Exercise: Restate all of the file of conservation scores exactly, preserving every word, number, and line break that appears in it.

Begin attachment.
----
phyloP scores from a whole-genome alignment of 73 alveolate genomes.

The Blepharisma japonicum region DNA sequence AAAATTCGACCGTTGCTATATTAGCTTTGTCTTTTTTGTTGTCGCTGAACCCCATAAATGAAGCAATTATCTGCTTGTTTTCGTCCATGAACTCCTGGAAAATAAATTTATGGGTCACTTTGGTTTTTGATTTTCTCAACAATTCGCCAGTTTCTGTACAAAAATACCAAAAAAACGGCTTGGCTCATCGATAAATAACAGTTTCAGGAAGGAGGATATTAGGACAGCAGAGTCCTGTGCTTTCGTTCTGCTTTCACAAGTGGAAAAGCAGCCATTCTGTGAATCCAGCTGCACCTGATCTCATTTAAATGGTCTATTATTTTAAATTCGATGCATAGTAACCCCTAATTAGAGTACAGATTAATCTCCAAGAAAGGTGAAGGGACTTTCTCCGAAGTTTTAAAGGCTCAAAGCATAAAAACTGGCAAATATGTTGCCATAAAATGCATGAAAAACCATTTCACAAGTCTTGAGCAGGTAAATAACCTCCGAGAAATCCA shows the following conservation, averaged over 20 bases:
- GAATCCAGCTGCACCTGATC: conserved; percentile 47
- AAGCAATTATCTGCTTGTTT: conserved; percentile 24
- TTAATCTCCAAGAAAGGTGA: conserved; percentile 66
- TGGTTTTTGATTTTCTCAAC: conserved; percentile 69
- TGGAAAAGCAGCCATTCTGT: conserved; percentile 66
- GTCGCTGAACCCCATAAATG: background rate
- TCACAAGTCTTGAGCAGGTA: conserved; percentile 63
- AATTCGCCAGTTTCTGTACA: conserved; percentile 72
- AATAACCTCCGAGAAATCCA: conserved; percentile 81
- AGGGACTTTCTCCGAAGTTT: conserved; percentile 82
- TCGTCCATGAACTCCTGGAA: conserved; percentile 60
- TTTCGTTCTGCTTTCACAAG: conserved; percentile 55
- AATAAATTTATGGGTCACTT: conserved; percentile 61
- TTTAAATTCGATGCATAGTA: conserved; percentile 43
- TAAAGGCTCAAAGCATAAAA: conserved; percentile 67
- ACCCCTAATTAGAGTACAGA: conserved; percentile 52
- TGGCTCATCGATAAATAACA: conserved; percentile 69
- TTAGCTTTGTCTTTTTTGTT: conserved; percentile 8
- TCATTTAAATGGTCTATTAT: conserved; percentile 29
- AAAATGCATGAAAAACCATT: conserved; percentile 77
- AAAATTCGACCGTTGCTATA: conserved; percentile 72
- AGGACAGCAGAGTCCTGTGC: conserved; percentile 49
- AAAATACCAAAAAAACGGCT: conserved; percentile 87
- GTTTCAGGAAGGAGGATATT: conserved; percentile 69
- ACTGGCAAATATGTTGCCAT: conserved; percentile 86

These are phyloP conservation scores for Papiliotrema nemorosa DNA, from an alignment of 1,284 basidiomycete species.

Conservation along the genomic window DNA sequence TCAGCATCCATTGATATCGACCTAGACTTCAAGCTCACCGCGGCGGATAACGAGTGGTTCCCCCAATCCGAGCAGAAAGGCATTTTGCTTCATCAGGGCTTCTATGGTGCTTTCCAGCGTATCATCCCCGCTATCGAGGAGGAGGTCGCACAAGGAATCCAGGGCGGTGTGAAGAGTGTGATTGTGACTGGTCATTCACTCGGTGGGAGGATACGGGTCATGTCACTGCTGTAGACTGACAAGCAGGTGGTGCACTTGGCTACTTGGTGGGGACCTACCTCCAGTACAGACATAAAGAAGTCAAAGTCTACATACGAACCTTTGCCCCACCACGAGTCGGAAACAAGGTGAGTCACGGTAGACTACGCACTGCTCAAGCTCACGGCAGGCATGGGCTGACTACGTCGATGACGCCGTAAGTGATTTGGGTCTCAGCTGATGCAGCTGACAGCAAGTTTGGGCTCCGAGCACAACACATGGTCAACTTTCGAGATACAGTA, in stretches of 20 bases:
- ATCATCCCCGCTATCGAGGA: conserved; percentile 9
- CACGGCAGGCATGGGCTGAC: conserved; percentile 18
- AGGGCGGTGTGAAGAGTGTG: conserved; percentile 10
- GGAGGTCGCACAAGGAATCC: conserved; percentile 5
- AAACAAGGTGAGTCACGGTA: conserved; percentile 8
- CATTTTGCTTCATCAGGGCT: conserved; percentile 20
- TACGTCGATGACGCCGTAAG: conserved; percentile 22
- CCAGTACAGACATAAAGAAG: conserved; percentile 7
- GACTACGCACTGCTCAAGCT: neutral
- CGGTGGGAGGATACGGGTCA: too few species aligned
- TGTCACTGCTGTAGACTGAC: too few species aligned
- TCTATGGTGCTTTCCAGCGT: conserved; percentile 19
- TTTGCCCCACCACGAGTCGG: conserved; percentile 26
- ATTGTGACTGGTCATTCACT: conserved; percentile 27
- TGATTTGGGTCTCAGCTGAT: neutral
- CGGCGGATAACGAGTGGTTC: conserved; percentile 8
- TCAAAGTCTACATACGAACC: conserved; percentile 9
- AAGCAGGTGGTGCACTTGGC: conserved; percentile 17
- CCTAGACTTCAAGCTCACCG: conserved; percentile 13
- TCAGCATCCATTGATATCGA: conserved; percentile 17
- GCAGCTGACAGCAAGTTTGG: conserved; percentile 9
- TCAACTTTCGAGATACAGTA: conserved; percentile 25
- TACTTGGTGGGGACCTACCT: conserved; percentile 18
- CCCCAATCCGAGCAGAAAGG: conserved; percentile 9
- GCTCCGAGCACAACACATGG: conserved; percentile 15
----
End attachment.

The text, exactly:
phyloP scores from a whole-genome alignment of 73 alveolate genomes.

The Blepharisma japonicum region DNA sequence AAAATTCGACCGTTGCTATATTAGCTTTGTCTTTTTTGTTGTCGCTGAACCCCATAAATGAAGCAATTATCTGCTTGTTTTCGTCCATGAACTCCTGGAAAATAAATTTATGGGTCACTTTGGTTTTTGATTTTCTCAACAATTCGCCAGTTTCTGTACAAAAATACCAAAAAAACGGCTTGGCTCATCGATAAATAACAGTTTCAGGAAGGAGGATATTAGGACAGCAGAGTCCTGTGCTTTCGTTCTGCTTTCACAAGTGGAAAAGCAGCCATTCTGTGAATCCAGCTGCACCTGATCTCATTTAAATGGTCTATTATTTTAAATTCGATGCATAGTAACCCCTAATTAGAGTACAGATTAATCTCCAAGAAAGGTGAAGGGACTTTCTCCGAAGTTTTAAAGGCTCAAAGCATAAAAACTGGCAAATATGTTGCCATAAAATGCATGAAAAACCATTTCACAAGTCTTGAGCAGGTAAATAACCTCCGAGAAATCCA shows the following conservation, averaged over 20 bases:
- GAATCCAGCTGCACCTGATC: conserved; percentile 47
- AAGCAATTATCTGCTTGTTT: conserved; percentile 24
- TTAATCTCCAAGAAAGGTGA: conserved; percentile 66
- TGGTTTTTGATTTTCTCAAC: conserved; percentile 69
- TGGAAAAGCAGCCATTCTGT: conserved; percentile 66
- GTCGCTGAACCCCATAAATG: background rate
- TCACAAGTCTTGAGCAGGTA: conserved; percentile 63
- AATTCGCCAGTTTCTGTACA: conserved; percentile 72
- AATAACCTCCGAGAAATCCA: conserved; percentile 81
- AGGGACTTTCTCCGAAGTTT: conserved; percentile 82
- TCGTCCATGAACTCCTGGAA: conserved; percentile 60
- TTTCGTTCTGCTTTCACAAG: conserved; percentile 55
- AATAAATTTATGGGTCACTT: conserved; percentile 61
- TTTAAATTCGATGCATAGTA: conserved; percentile 43
- TAAAGGCTCAAAGCATAAAA: conserved; percentile 67
- ACCCCTAATTAGAGTACAGA: conserved; percentile 52
- TGGCTCATCGATAAATAACA: conserved; percentile 69
- TTAGCTTTGTCTTTTTTGTT: conserved; percentile 8
- TCATTTAAATGGTCTATTAT: conserved; percentile 29
- AAAATGCATGAAAAACCATT: conserved; percentile 77
- AAAATTCGACCGTTGCTATA: conserved; percentile 72
- AGGACAGCAGAGTCCTGTGC: conserved; percentile 49
- AAAATACCAAAAAAACGGCT: conserved; percentile 87
- GTTTCAGGAAGGAGGATATT: conserved; percentile 69
- ACTGGCAAATATGTTGCCAT: conserved; percentile 86

These are phyloP conservation scores for Papiliotrema nemorosa DNA, from an alignment of 1,284 basidiomycete species.

Conservation along the genomic window DNA sequence TCAGCATCCATTGATATCGACCTAGACTTCAAGCTCACCGCGGCGGATAACGAGTGGTTCCCCCAATCCGAGCAGAAAGGCATTTTGCTTCATCAGGGCTTCTATGGTGCTTTCCAGCGTATCATCCCCGCTATCGAGGAGGAGGTCGCACAAGGAATCCAGGGCGGTGTGAAGAGTGTGATTGTGACTGGTCATTCACTCGGTGGGAGGATACGGGTCATGTCACTGCTGTAGACTGACAAGCAGGTGGTGCACTTGGCTACTTGGTGGGGACCTACCTCCAGTACAGACATAAAGAAGTCAAAGTCTACATACGAACCTTTGCCCCACCACGAGTCGGAAACAAGGTGAGTCACGGTAGACTACGCACTGCTCAAGCTCACGGCAGGCATGGGCTGACTACGTCGATGACGCCGTAAGTGATTTGGGTCTCAGCTGATGCAGCTGACAGCAAGTTTGGGCTCCGAGCACAACACATGGTCAACTTTCGAGATACAGTA, in stretches of 20 bases:
- ATCATCCCCGCTATCGAGGA: conserved; percentile 9
- CACGGCAGGCATGGGCTGAC: conserved; percentile 18
- AGGGCGGTGTGAAGAGTGTG: conserved; percentile 10
- GGAGGTCGCACAAGGAATCC: conserved; percentile 5
- AAACAAGGTGAGTCACGGTA: conserved; percentile 8
- CATTTTGCTTCATCAGGGCT: conserved; percentile 20
- TACGTCGATGACGCCGTAAG: conserved; percentile 22
- CCAGTACAGACATAAAGAAG: conserved; percentile 7
- GACTACGCACTGCTCAAGCT: neutral
- CGGTGGGAGGATACGGGTCA: too few species aligned
- TGTCACTGCTGTAGACTGAC: too few species aligned
- TCTATGGTGCTTTCCAGCGT: conserved; percentile 19
- TTTGCCCCACCACGAGTCGG: conserved; percentile 26
- ATTGTGACTGGTCATTCACT: conserved; percentile 27
- TGATTTGGGTCTCAGCTGAT: neutral
- CGGCGGATAACGAGTGGTTC: conserved; percentile 8
- TCAAAGTCTACATACGAACC: conserved; percentile 9
- AAGCAGGTGGTGCACTTGGC: conserved; percentile 17
- CCTAGACTTCAAGCTCACCG: conserved; percentile 13
- TCAGCATCCATTGATATCGA: conserved; percentile 17
- GCAGCTGACAGCAAGTTTGG: conserved; percentile 9
- TCAACTTTCGAGATACAGTA: conserved; percentile 25
- TACTTGGTGGGGACCTACCT: conserved; percentile 18
- CCCCAATCCGAGCAGAAAGG: conserved; percentile 9
- GCTCCGAGCACAACACATGG: conserved; percentile 15